A runlevel is a preset operating state on a Unix-like operating system.
A system can be booted into (i.e., started up into) any of several runlevels, each of which is represented by a single digit integer. Each runlevel designates a different system configuration and allows access to a different combination of processes (i.e., instances of executing programs).
The are differences in the runlevels according to the operating system. Seven runlevels are supported in the standard Linux kernel (i.e., core of the operating system). They are:
0 - System halt; no activity, the system can be safely powered down.
1 - Single user; rarely used.
2 - Multiple users, no NFS (network filesystem); also used rarely.
3 - Multiple users, command line (i.e., all-text mode) interface; the standard runlevel for most Linux-based server hardware.
4 - User-definable
5 - Multiple users, GUI (graphical user interface); the standard runlevel for most Linux-based desktop systems.
6 - Reboot; used when restarting the system.
By default Linux boots either to runlevel 3 or to runlevel 5. The former permits the system to run all services except for a GUI. The latter allows all services including a GUI.
In addition to the standard runlevels, users can modify the preset runlevels or even create new ones if desired. Runlevels 2 and 4 are usually used for user defined runlevels.
The program responsible for altering the runlevel is init, and it can be called using the telinit command. For example, changing from runlevel 3 to runlevel 5, which allows the GUI to be started, can be accomplished by the root (i.e., administrative) user by issuing the following command:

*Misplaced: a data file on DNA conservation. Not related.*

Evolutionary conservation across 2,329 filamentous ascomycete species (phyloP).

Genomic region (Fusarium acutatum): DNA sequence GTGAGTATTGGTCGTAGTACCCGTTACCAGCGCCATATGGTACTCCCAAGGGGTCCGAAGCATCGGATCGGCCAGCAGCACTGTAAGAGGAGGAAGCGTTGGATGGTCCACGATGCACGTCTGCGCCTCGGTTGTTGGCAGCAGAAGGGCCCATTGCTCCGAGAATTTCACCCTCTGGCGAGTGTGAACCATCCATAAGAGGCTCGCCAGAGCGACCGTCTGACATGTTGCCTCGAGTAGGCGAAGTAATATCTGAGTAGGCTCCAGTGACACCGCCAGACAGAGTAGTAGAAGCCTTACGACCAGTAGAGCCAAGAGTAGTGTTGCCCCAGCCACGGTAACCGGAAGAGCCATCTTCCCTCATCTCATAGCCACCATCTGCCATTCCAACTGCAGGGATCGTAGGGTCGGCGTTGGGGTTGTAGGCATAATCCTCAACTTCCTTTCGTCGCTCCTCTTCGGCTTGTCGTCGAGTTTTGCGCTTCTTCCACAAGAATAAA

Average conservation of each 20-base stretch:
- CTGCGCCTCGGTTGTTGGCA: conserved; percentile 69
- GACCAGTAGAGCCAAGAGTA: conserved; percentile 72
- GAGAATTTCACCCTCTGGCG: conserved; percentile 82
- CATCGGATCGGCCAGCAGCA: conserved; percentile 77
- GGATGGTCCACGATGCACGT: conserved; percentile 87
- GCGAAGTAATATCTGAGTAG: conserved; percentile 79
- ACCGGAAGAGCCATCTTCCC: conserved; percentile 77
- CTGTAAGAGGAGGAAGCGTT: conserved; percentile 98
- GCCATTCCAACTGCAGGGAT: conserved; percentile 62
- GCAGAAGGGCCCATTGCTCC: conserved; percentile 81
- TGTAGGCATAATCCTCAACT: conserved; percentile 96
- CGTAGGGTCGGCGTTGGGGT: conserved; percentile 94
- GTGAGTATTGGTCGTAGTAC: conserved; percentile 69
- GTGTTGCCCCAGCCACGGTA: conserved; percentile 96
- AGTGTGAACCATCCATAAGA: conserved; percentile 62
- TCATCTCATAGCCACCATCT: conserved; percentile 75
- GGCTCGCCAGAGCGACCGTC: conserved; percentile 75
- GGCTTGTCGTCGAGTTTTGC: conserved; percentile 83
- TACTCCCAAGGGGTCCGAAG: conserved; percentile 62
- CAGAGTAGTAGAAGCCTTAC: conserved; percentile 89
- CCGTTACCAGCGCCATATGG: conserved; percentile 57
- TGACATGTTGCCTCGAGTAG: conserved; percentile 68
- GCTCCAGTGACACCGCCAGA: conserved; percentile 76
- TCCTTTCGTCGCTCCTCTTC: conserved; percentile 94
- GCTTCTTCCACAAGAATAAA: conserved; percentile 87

Booting into a different runlevel can help solve certain problems. For example, if a change made in the X Window System configuration on a machine that has been set up to boot into a GUI has rendered the system unusable, it is possible to temporarily boot into a console (i.e., all-text mode) runlevel (i.e., runlevels 3 or 1) in order to repair the error and then reboot into the GUI. The X Window System is a widely used system for managing GUIs on single computers and on networks of computers.
Likewise, if a machine will not boot due to a damaged configuration file or will not allow logging in because of a corrupted /etc/passwd file (which stores user names and other data about users) or because of a forgotten password, the problem can solved by first booting into single-user mode (i.e. runlevel 1).
The runlevel command can be used to find both the current runlevel and the previous runlevel by merely typing the following and pressing the Enter key:
The runlevel executable file (i.e., the ready-to-run form of the program) is typically located in the /sbin directory, which contains mostly administrative tools and which by default is not in the user's PATH (i.e., the list of directories in which the system searches for programs). Thus, it is usually necessary to type the full path of the command as shown above rather than just the name of the command itself.
The default runlevel for a system is specified in the /etc/inittab file, which will contain an entry such as id:3:initdefault: if the system starts in runlevel 3, or id:5:initdefault: if it starts in runlevel 5. This file can be easily (and safely) read with a command such as cat, i.e.,
As an alternative to telinit, the runlevel into which the system boots can be changed by modifying /etc/inittab manually with a text editor. However, it is generally easier and safer (i.e., less chance of accidental damage to the file) to use telinit. It is always wise to make a backup copy of /etc/inittab or any other configuration file before attempting to modify it manually.